*KEY ROLES FOR CONSUMERS AND CARERS in Selection of New Centre’s Staff

People with lived experience of severe and complex youth mental health issues have shaped the design of the new inpatient extended treatment centre at Chermside. They have had input into the model of care. AND NOW …

THEY HAVE THE OPPORTUNITY TO SIT ON THE SELECTION PANEL FOR THOSE THAT WILL STAFF THE CENTRE.

Children’s Health Queensland (CHQ) –the Hospital and Health Service under which the new AETC will operate – is committed to having consumers and carers as equal and valued members of the selection panel that will determine the appointments of professionals in the clinical roles at the Chermside Centre.

 

So Expressions of Interest are being invited now
with applications closing on 19 July
for Consumers and Carers to submit their completed forms.*

Consumer and Carers involved will, as has been the case throughout the development of the AETC, be comprehensively supported by Health Consumers Queensland (HCQ) and there will be

  • A 90 minute training session for every consumer/carer who becomes involved in the recruitment process as well as opportunities for pre-brief and post-interview debriefing
  • Reimbursement for travel and parking expenses and
  • Remuneration for time spent training, pre-reading, shortlisting, and interviewing at $40 per hour

We all know that it’s the PEOPLE that make a facility into a HEALING ENVIRONMENT.
And now, it’s those with the personal experience of the types of individuals who can do that whose contributions can lead to the selection of the team who will change lives.

YOU KNOW WHO’S NEEDED.

SO PUT IN AN EXPRESSION OF INTEREST TO BE AT THE TABLE OF THOSE APPOINTING THE STAFF WHO WILL COLLABORATE, RESPECT AND UNDERSTAND.

 

For more information, you can download the following documents:

CHQ on Consumer and Carer Involvement in Staff Recruitment

HCQ’s Recruitment Training

and to put in an Expression of Interest, just click on the link here to download the form.

OR

you can go to the dedicated page on the HCQ website for all you need.

*Note that if you can’t get your form in by 19 July and you still want to apply, you can contact Leonie Sanderson of HCQ on 0437 637 033.

And PLEASE, share this post as widely as possible to give all consumers and carers who might be interested the opportunity to be involved.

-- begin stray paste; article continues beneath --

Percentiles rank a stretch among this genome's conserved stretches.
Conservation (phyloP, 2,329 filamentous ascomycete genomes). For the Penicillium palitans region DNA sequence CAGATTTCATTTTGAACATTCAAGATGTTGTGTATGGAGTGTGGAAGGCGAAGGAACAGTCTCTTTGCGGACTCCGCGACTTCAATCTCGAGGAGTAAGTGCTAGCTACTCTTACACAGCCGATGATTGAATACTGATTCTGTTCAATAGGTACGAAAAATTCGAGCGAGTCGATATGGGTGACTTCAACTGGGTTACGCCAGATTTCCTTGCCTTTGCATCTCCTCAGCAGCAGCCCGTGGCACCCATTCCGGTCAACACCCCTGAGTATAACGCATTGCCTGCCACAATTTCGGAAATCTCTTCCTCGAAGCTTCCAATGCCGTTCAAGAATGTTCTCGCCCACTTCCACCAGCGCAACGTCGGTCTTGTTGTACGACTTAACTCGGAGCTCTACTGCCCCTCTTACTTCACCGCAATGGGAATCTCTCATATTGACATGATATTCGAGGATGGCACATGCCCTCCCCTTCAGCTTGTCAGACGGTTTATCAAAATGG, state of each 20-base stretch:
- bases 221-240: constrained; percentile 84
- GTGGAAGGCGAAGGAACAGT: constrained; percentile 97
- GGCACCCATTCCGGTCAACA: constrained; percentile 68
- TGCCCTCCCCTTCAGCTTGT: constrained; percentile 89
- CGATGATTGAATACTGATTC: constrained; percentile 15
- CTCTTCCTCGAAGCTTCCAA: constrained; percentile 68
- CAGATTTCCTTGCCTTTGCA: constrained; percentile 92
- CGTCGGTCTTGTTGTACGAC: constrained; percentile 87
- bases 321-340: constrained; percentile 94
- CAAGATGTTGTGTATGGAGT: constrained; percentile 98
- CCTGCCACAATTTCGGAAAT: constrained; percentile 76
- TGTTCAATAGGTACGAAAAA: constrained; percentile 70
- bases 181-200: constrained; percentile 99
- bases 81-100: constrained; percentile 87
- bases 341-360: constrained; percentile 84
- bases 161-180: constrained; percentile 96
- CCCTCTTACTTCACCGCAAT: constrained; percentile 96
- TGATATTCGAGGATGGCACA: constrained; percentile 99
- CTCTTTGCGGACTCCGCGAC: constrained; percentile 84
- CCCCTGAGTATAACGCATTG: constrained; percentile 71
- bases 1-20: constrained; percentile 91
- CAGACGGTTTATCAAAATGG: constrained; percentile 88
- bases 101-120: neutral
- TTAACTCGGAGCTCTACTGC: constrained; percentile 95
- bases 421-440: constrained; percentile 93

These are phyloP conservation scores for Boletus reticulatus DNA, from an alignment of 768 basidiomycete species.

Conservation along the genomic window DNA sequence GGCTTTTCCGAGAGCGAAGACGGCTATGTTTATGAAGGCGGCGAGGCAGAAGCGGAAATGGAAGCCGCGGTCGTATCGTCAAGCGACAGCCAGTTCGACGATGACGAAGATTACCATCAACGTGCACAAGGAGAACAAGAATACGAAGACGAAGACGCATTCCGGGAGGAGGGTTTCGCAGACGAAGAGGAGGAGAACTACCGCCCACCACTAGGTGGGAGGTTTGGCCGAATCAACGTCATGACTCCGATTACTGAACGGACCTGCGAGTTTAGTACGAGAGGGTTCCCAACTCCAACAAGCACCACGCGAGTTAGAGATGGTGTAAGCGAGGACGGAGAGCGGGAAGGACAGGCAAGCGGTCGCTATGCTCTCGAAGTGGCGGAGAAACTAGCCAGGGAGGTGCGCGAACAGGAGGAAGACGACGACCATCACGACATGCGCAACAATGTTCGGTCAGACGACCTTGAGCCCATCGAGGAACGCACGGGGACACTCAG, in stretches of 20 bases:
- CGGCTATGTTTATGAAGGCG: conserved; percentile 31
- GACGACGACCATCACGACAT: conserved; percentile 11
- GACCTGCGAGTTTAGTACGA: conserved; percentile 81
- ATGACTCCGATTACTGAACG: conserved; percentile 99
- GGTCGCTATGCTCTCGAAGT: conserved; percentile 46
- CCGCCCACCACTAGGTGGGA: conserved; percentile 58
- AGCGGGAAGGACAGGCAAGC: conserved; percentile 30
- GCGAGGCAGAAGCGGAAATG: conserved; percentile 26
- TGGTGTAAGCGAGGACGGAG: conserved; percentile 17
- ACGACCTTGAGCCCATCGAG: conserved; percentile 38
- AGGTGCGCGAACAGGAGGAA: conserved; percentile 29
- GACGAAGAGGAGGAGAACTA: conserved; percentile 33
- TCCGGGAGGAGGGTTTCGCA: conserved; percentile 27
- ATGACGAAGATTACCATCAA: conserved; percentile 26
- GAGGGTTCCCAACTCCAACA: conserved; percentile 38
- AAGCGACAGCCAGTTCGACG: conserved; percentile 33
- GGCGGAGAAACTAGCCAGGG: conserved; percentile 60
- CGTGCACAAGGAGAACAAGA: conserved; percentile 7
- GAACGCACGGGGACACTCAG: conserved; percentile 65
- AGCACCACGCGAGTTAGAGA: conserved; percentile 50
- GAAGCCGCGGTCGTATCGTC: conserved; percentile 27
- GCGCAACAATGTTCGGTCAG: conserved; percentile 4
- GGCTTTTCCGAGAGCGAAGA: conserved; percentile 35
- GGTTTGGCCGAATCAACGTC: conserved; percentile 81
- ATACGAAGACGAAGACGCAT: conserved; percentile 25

IMPORTANT DECISIONS REQUIRE IMPORTANT PEOPLE 
and the most important people in this process are the Queenslanders who REALLY KNOW about severe and complex youth mental health issues.

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NEW EXTENDED TREATMENT CENTRE NEEDS: Therapists, Nurses, Social Workers, Psychologists, …

The team that will provide the holistic treatment and support at the new Adolescent Extended Treatment Centre to open at Chermside in early 2020 will be truly multidisciplinary.

So Expressions of Interest are now being called for:

  • Art Therapists
  • Carer Consultants
  • Dieticians
  • Exercise Physiologists
  • Health Workers
  • Medical
  • Music Therapists
  • Nurses
  • Occupational Therapists
  • Peer Workers
  • Psychologists
  • Social Workers
  • Speech Therapists

This is a unique opportunity to work in a truly collaborative team based in a new purpose built centre focussed on changing the lives of young people and their families. To be able to provide hope, facilitate recovery and witness the development of young Queenslanders with the potential to live productively in the community and finally acknowledge their own value will be a professional experience that is genuinely enriching.

For more information, click here to go the relevant page of the Children’s Health Queensland HHS website  or, to be kept informed of recruitment activity as it unfolds, email a copy of your CV to AETService-Recruit@health.qld.gov.au.

It’s worth noting that CHQ HHS page linked above also has a digital ‘flyover’ video of what the exterior of the new Centre will look like (and from which the images used here were selected). So anyone with any interest at all in the Centre should find viewing this particularly interesting.

*****

Deadline extended for Youth Mental Health Consumer Rep role

Please note that due to a technical glitch with the Health Consumers Queensland (HCQ) website, the deadline for applications for the available Youth Mental Health Consumer Rep role has been extended to Friday 22nd February. So please continue to encourage anyone you know who might have expressed an interest to put in their application.

Click below to go directly to the HCQ page:

EXPRESSION OF INTEREST YOUTH MENTAL HEALTH CONSUMER REPRESENTATIVE OPPORTUNITY

or access information from our previous post at:

Youth Mental Health Consumer Opportunity … 18–29 year olds PLEASE APPLY


 

Queensland Mental Health CONSUMER AND CARER PEAK ORGANISATION